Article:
Latest Stories

St. Luke’s creates pharmacy for poor


ST. LUKE’S Outpatient Pharmacy allows the general public access to competitively priced medications.

A lot of people’s lives would have been saved, if not for the steep cost of hospitalizaton.

There are, perhaps, a million tragic stories that can prove how those who have been afflicted with ailments and diseases have succumbed to death all because they could not afford to buy the medicines prescribed to them.

Admittedly, the skyrocketing cost of medicines in the country, reportedly one of the highest in the world to date, remains to be the biggest hindrance for most individuals to completely benefit from the life-saving effects of a particular drug.

In the Philippines alone, quality medicines remain beyond the reach of many suffering patients, despite the numerous efforts of the government to improve Filipinos’ access to quality healthcare.

Previous studies have shown that it would take a full six days’ worth of wages for an average worker in the Philippines to purchase even just the basic medicines.

Aware of such a dilemma, premier hospital St. Luke’s Medical Center-Quezon City recently opened its “Outpatient Pharmacy,” which will be selling medicines at prices comparable, if not lower than those offered by popular drugstores.

Located at the Main Entrance of the Medical Arts Building, the Outpatient Pharmacy is part of St. Luke’s Medical Center’s initiative to allow its patients and the general public alike to have better access to competitively priced and affordable medications.

“St. Luke’s is moving towards price rationalization so that our outpatients can benefit from the lower priced medicines,” explains St. Luke’s president and CEO Dr. Edgardo R. Cortez.

Cortez explains that with the opening of the Outpatient Pharmacy, St. Luke’s Medical Center is hoping to be able to address the clamor of many Filipinos for reasonably-priced over the counter drugs, maintenance medicines, prescription drugs, and other medical supplies and needs.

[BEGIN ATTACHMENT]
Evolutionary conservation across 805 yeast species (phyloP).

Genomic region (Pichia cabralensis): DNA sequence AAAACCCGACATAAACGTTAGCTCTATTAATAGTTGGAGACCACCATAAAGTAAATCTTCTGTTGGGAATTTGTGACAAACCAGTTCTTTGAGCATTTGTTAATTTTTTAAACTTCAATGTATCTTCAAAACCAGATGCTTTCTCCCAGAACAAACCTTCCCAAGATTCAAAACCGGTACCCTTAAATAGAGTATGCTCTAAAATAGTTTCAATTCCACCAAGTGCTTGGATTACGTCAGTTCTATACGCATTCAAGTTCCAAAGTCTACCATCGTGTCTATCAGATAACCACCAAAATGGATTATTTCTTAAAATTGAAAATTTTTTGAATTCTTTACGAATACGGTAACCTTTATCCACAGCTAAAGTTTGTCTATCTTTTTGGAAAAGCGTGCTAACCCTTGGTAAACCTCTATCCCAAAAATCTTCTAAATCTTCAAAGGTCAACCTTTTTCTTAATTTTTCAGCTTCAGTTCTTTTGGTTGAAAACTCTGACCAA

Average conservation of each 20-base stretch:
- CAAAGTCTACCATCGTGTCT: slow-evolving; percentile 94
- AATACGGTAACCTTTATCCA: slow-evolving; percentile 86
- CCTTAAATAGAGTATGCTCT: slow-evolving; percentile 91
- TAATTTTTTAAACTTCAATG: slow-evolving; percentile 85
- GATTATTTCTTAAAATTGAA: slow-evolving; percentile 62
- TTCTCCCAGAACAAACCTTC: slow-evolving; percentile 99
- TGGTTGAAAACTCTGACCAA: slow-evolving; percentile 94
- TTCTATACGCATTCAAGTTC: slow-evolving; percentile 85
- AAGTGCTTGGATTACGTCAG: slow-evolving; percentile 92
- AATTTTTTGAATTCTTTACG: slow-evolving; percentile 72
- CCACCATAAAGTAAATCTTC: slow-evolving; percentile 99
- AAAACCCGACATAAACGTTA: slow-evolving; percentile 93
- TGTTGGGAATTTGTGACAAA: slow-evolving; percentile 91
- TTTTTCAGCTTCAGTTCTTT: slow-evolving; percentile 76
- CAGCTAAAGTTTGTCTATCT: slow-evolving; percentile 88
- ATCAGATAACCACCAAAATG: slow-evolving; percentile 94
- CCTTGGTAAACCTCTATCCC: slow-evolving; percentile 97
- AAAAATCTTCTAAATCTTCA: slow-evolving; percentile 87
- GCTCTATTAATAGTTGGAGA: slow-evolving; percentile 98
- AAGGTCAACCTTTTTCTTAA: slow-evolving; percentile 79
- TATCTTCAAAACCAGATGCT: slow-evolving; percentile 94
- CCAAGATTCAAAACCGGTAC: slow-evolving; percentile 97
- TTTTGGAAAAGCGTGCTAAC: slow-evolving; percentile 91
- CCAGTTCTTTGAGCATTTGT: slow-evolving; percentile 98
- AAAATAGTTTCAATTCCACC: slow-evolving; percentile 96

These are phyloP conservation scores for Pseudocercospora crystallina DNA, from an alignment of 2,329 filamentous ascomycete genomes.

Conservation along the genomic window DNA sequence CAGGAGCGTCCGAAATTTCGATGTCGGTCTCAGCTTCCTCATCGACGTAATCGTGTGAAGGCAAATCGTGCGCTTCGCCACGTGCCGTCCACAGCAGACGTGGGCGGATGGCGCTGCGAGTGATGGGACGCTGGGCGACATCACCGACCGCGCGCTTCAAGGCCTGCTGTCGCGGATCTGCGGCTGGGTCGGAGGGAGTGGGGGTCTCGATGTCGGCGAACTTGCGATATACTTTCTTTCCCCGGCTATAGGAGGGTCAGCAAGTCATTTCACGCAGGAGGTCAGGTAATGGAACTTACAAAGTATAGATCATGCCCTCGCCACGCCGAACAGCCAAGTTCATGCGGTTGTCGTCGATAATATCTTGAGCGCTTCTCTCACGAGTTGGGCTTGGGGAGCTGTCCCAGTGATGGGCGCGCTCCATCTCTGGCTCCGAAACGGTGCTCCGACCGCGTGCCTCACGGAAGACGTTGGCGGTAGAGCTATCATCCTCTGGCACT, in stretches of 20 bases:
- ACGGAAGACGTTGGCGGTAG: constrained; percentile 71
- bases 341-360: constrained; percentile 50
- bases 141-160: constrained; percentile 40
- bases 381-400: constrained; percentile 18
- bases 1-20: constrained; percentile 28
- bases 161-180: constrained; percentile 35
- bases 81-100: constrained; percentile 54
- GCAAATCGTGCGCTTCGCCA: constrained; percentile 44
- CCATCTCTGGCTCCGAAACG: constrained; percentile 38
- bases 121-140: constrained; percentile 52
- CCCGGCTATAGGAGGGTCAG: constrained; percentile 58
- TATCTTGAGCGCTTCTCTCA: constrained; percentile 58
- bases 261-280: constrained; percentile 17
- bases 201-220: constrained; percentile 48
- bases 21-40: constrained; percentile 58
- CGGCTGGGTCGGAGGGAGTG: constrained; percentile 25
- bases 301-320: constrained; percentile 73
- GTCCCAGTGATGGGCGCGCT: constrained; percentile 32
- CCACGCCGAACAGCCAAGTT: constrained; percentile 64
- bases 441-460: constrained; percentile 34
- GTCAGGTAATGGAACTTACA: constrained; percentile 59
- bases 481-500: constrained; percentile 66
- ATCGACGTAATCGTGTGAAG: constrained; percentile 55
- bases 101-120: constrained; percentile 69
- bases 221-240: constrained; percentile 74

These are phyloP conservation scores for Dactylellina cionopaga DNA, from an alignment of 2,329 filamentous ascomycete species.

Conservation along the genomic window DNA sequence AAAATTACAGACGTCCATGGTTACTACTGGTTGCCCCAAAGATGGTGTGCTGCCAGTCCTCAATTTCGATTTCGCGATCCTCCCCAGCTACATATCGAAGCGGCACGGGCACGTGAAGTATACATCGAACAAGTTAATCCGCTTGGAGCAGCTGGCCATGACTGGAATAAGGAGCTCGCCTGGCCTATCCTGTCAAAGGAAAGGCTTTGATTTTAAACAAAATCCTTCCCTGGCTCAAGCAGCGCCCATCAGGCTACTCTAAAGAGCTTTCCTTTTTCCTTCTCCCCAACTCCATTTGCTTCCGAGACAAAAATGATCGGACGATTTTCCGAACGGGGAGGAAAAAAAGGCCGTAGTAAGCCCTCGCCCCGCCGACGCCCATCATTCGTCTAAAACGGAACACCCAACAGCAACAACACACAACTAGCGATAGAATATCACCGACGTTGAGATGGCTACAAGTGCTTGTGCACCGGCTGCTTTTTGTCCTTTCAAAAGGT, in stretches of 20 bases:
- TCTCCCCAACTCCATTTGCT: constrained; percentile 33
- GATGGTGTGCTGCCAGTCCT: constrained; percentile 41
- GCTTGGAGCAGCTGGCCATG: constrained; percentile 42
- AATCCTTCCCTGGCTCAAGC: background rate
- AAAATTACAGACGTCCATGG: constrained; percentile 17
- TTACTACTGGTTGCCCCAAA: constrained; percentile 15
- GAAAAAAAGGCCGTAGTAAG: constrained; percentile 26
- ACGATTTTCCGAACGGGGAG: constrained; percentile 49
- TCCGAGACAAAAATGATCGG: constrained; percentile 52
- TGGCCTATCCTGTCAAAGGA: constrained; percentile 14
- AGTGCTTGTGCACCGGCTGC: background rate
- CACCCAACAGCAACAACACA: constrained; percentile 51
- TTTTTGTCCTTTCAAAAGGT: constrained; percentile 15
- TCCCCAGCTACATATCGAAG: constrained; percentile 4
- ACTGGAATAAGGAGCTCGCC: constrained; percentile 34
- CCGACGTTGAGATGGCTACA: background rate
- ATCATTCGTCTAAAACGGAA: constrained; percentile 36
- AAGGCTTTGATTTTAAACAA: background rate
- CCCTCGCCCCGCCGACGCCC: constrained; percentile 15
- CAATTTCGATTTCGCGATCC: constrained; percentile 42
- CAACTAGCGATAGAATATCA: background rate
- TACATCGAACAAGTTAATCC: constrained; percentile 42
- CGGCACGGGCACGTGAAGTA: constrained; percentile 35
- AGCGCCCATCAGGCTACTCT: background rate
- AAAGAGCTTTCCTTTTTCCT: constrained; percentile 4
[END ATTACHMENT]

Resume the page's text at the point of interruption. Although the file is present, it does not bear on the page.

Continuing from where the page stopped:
And as proof of its commitment to truly provide the public better access to affordable and quality medicines, St. Luke’s Medical Center is taking on big challenge: it will be giving clients the opportunity to refund their purchases from the Outpatient Pharmacy, if and when they find cheaper-priced drugs from other pharmacies and drugstores.

“We will also continue to sell Maximum Drug Retail Price (MDRP) drugs at government-mandated prices,” adds Ricardo Joaquin V. Sison, vice president for supply chain division of St. Luke’s.

Meanwhile, the Outpatient Pharmacy will also be extending to clients additional services and fresh concepts that are not considered common in traditional and long-existing pharmacies.

“Value added services will be extended to clients by our Outpatient Pharmacy such as patient counselling and medication reconciliation, after sales service support, monitoring of compliance to prescriptions, medication delivery, and additional discount programs,” Sison explains.

According to Sison, clients of St. Luke’s Outpatient Pharmacy are always assured not only of having access to affordable drugs, but also of their safety as well since pharmacists will also be on hand, to ensure patients’ protection from adverse drug interaction through its medication reconciliation service.

“Sometimes, different doctors prescribe numerous medicines to patients. Our pharmacists will be there to reconcile all prescriptions to ensure patients will be protected from any adverse drug interactions,” Sison notes.

Customer care services representatives will likewise be available to remind clients whenever they already need to replenish their stock of regular medications. Regular clients may also inquire about free delivery services.